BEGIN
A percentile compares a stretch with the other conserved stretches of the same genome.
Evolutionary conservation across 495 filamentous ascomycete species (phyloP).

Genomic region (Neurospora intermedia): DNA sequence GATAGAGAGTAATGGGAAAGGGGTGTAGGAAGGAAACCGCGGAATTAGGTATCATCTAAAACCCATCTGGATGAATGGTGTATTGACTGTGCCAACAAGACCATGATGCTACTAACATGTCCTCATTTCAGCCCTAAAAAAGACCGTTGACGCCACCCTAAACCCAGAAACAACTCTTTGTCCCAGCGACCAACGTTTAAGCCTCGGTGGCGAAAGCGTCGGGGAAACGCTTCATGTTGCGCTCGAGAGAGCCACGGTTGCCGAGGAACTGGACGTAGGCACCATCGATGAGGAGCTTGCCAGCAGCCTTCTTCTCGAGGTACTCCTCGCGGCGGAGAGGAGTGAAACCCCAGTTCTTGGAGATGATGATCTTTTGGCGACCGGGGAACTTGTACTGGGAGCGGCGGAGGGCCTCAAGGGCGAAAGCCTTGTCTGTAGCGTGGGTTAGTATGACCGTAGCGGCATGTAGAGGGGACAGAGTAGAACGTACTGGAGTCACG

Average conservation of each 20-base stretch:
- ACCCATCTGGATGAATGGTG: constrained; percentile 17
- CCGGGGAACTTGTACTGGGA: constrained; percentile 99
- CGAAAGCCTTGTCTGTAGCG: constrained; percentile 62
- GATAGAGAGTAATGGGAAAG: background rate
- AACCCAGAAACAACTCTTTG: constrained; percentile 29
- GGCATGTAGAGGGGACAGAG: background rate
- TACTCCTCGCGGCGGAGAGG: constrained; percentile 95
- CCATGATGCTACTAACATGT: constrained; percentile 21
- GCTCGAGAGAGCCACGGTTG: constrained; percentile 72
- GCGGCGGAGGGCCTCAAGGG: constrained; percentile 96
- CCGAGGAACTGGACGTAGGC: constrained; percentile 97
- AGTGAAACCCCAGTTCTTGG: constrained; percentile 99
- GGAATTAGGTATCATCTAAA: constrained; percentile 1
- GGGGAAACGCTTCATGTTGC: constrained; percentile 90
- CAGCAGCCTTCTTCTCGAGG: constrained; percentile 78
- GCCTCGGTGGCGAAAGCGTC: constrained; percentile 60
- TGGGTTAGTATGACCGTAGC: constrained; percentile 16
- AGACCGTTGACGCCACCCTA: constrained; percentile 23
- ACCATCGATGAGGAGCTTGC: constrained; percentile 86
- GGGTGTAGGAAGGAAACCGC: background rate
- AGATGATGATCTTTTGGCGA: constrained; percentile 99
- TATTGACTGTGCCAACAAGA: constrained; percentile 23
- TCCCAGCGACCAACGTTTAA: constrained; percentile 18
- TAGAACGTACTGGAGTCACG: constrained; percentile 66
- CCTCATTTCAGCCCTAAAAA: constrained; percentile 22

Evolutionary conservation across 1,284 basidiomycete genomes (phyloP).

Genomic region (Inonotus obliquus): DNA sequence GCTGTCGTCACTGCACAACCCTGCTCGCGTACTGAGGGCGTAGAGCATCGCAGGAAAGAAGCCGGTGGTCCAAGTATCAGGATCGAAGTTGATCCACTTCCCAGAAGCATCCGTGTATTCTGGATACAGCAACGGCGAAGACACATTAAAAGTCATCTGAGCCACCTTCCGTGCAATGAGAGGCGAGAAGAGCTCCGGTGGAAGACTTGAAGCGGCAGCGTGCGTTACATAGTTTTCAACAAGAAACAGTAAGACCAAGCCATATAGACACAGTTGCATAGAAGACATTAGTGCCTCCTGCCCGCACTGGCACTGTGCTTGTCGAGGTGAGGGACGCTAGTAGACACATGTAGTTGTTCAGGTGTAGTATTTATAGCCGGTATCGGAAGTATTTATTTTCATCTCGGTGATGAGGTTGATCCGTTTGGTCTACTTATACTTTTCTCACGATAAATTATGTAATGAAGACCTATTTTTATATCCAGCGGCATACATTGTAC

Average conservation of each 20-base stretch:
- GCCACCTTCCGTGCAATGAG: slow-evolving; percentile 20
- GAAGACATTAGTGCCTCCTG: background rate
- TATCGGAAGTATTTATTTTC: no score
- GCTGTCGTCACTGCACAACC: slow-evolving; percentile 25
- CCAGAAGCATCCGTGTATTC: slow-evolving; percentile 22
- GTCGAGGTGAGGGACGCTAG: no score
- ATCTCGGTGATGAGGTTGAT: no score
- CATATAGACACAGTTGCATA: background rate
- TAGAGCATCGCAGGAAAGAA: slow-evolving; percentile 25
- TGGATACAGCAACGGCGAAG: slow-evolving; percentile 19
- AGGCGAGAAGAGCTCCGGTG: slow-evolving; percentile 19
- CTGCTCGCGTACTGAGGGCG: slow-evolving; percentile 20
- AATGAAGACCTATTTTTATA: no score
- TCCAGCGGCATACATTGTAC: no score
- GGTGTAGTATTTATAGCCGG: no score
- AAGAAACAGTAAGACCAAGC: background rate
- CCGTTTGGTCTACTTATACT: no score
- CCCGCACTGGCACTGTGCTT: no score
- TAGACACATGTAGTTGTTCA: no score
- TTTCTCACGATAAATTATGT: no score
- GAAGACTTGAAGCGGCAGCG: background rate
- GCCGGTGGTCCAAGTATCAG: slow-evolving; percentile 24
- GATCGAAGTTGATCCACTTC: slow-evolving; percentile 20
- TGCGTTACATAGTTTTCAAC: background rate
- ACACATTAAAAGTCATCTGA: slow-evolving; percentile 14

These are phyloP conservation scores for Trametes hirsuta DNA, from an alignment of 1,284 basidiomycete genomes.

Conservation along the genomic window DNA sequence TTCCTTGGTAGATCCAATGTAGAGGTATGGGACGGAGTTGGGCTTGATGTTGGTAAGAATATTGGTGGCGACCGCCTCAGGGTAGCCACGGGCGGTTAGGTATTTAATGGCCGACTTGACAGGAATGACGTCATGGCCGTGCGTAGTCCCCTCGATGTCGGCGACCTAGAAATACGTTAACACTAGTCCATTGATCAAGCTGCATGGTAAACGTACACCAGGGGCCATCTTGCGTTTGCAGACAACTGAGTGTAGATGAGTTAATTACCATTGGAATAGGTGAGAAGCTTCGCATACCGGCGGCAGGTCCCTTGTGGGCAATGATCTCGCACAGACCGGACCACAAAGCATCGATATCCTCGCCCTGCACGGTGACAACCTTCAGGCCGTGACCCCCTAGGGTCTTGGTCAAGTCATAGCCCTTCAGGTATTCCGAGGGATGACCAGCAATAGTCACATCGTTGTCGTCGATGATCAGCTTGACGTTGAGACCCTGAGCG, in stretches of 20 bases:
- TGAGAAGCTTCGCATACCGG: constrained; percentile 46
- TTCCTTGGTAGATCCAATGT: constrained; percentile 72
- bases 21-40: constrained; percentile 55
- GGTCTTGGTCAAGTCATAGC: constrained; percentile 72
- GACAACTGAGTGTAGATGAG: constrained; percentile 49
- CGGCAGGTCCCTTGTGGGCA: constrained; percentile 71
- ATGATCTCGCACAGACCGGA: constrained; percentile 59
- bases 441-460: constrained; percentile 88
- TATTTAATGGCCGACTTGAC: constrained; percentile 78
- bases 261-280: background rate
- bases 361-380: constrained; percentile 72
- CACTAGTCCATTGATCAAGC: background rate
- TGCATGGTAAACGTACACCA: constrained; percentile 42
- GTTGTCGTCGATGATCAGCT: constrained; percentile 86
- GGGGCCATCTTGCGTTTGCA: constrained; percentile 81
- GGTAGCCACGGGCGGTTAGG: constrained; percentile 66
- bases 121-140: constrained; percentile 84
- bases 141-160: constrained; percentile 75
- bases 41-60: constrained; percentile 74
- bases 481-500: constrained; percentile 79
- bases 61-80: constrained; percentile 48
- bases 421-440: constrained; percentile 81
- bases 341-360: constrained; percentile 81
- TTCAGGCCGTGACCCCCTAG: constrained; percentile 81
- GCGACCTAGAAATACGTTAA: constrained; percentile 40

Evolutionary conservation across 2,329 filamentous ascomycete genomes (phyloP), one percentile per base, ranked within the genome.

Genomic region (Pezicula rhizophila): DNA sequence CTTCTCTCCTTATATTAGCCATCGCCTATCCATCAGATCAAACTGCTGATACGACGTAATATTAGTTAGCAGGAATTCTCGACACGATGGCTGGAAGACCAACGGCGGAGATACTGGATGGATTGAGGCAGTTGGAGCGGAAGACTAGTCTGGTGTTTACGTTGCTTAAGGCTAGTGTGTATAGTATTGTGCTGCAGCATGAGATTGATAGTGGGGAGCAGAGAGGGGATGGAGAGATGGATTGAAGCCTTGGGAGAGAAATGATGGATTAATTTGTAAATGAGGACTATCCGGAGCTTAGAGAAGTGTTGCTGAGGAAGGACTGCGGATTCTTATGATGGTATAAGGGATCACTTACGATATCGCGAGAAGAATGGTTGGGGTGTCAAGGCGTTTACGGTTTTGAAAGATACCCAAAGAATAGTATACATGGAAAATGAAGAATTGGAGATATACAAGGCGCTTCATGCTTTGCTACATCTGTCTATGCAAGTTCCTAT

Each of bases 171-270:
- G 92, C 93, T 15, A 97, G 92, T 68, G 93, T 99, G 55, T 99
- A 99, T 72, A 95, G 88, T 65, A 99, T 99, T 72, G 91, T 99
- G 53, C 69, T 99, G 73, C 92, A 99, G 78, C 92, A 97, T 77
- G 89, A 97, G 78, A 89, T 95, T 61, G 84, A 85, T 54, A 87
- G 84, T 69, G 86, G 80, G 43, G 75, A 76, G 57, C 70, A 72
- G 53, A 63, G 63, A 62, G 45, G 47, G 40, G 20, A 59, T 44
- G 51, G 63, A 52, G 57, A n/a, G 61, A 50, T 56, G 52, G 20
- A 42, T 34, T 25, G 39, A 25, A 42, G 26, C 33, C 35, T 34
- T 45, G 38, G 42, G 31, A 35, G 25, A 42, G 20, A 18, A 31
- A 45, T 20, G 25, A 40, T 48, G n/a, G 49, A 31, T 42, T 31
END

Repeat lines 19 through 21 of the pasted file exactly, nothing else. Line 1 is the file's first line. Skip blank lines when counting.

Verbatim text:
- CAGCAGCCTTCTTCTCGAGG: constrained; percentile 78
- GCCTCGGTGGCGAAAGCGTC: constrained; percentile 60
- TGGGTTAGTATGACCGTAGC: constrained; percentile 16